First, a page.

Stealth Bananas!!!

This adapts to more than just criminal investigations:

A pre-emptive 911 call: Criminals sometimes call police very early to cover their bases. For instance, a man with a missing spouse might call police within a couple hours to say something is wrong. “The first question the detective is asking is why they’re assuming something is wrong because not getting ahold of someone right away is pretty normal,” Dittrich said.

The emotions don’t fit: even if what a suspect is saying on the call appears to be true, their tone is a big tip-off to police, Dittrich said. For instance, a calm demeanor while reporting a home invasion could indicate something is amiss because “most people are hysterical in that kind of situation.”

Not answering “yes” or “no”: an innocent person will usually answer questions with a direct yes or no. Not so for criminals, says Dittrich. When asked “are you involved in this murder?” they are likely to give a long answer like “I swear on my mother’s grave and all my children I didn’t.” This is a way of stalling: even though they tell themselves to lie, they can’t quite follow through.

Too many details: A criminal usually carefully plans their story in advance, anticipating that they’ll eventually speaks with detectives. A 911 call with too many details about the suspect, such as what they did that day or whether they’re happy with their significant other, is a red flag because it shows the person put thought into his or her story.

Lying about small stuff: Even the most innocuous statements can reveal inconsistencies, Dittrich said. A suspect talk of watching a television show in his or her alibi statement, but the show didn’t air that night. Lies about small stuff usually culminate in bigger evidence against the accused.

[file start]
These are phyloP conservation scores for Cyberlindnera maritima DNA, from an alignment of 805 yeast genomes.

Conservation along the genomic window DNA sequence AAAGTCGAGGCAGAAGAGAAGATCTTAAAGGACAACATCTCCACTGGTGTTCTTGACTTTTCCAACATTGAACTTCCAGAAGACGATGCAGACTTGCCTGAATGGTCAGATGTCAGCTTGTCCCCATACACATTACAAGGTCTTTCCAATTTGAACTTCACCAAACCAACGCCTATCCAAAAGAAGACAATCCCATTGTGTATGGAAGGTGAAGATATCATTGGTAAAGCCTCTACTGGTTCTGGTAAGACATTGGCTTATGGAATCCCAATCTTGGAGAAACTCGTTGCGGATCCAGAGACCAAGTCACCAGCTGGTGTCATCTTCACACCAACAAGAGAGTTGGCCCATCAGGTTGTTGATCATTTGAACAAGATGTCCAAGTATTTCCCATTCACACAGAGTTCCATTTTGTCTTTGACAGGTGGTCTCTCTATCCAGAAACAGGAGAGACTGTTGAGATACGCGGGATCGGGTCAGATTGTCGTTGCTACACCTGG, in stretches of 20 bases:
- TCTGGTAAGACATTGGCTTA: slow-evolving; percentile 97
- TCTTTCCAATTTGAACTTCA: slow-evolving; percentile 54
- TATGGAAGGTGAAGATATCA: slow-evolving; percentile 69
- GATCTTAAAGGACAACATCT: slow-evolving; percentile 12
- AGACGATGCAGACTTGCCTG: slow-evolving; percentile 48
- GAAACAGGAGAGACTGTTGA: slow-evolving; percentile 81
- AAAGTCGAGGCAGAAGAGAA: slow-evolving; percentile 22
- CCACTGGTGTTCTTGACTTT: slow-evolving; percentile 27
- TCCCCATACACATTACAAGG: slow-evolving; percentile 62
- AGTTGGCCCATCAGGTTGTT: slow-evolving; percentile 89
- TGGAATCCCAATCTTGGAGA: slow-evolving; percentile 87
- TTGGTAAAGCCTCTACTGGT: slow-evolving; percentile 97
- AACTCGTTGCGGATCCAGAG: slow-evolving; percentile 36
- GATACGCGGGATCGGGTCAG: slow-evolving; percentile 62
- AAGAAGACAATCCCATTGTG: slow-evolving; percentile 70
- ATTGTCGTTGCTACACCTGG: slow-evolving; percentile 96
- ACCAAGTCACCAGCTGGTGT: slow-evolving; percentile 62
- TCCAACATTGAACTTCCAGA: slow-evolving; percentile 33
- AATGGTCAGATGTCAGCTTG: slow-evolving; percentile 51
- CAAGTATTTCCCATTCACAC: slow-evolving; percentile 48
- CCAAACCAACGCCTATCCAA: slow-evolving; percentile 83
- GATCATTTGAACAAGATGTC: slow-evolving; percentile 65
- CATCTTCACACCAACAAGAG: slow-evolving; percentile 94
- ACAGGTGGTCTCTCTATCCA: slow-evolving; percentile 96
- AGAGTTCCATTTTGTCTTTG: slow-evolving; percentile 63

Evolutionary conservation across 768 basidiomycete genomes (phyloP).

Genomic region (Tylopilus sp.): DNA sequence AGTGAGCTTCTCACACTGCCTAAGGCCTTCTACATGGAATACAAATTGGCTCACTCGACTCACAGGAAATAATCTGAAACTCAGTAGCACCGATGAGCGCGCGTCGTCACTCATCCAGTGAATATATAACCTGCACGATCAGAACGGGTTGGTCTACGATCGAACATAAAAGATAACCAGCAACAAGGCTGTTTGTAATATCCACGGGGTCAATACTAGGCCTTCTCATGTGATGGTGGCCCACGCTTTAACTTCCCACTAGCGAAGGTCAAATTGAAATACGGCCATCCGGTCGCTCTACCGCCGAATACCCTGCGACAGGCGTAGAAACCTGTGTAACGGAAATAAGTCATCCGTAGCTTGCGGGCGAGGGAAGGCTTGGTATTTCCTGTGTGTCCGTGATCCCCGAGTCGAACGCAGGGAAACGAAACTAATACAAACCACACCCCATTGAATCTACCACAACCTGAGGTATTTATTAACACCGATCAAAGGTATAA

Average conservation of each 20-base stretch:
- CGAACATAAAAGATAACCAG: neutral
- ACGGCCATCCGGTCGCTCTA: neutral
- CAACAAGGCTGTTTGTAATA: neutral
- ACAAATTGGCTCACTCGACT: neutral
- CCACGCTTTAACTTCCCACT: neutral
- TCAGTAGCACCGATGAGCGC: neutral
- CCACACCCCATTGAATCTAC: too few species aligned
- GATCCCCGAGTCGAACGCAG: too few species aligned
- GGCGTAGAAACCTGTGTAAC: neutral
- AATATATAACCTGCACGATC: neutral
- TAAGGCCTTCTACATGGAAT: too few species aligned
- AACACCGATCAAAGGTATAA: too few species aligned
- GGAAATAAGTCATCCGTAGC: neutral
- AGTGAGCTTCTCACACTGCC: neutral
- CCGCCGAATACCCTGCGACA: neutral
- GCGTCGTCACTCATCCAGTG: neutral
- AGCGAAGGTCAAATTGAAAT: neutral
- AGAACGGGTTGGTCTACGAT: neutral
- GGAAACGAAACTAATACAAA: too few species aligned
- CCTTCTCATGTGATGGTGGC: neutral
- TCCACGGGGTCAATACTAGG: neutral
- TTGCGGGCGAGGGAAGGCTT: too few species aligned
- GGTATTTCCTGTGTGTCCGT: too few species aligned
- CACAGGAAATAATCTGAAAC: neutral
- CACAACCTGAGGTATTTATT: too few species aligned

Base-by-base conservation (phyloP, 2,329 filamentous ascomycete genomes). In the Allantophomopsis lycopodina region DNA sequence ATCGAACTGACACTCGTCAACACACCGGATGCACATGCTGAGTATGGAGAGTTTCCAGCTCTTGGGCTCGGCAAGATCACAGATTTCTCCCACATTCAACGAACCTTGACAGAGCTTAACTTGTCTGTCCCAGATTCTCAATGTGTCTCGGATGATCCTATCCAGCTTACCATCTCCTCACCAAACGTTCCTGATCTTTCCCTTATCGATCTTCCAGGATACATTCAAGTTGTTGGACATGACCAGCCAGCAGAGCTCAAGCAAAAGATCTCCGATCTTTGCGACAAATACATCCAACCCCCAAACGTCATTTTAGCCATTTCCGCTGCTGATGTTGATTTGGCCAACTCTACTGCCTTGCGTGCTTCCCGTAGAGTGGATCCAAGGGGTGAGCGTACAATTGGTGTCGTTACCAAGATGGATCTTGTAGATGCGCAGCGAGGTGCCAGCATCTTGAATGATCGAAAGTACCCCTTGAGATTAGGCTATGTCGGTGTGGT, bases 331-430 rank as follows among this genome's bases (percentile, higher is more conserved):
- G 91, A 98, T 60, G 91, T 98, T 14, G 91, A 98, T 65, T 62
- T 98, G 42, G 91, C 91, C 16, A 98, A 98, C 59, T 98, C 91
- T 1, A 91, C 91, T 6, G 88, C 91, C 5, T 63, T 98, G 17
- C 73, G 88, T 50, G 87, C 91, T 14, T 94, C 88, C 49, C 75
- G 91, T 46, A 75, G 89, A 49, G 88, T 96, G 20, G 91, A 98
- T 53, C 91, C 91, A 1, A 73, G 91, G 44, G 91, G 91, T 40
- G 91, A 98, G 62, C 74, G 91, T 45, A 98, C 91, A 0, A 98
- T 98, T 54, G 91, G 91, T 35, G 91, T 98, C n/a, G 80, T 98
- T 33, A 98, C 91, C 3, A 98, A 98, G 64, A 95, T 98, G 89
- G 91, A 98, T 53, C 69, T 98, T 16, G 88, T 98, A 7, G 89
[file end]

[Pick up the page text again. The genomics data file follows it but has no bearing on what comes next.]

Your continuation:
Referring to a missing person in past-tense: Most people hold out hope that their missing loved one will be found alive. Referring to a person in past tense, saying “I really loved her” or “he and I were happily married,” is incriminating, Dittrich said.

Saying “huh?” : When police ask a direct question, such as “Did you steal those items?” a guilty suspect will often pretend not to hear in order to stall and come up with a story, Dittrich said. Instead of answering a very direct question they say “huh?” or “what do you mean?” Dittrich said.

Helpfully offering another explanation: a suspect will often try and mislead detectives by putting another suspicious person on the investigation’s radar, Dittrich said. If a person denies a kidnapping but mentions a creepy man in a van, it’s important to see if there’s any other evidence of such a person existing. If there’s not, chances are the suspect made up a story to deflect the blame.

…the left and right aren’t symmetric. People of all persuasions lie; but the right has a whole institutional structure of lying that has no counterpart on the left.

EVER heard the one about climate scientists being a bunch of rent-seekers just out to chase taxpayers money, or the one where climate change scientists are just part of an elite left-wing conspiracy out to trample on the heretics?

How about your nearest conservative columnist telling you that “green is the new red” or how climate science and environmentalism has become a new religion? Where do these rhetorical tricks and debating points actually come from? How does the echo chamber work?…

…But the most amazing and telling evidence of the bias of the Wall Street Journal in this field is the fact that 255 members of the United States National Academy of Sciences wrote a comparable (but scientifically accurate) essay on the realities of climate change and on the need for improved and serious public debate around the issue, offered it to the Wall Street Journal, and were turned down. The National Academy of Sciences is the nation’s pre-eminent independent scientific organizations. Its members are among the most respected in the world in their fields. Yet the Journal wouldn’t publish this letter, from more than 15 times as many top scientists. Instead they chose to publish an error-filled and misleading piece on climate because some so-called experts aligned with their bias signed it….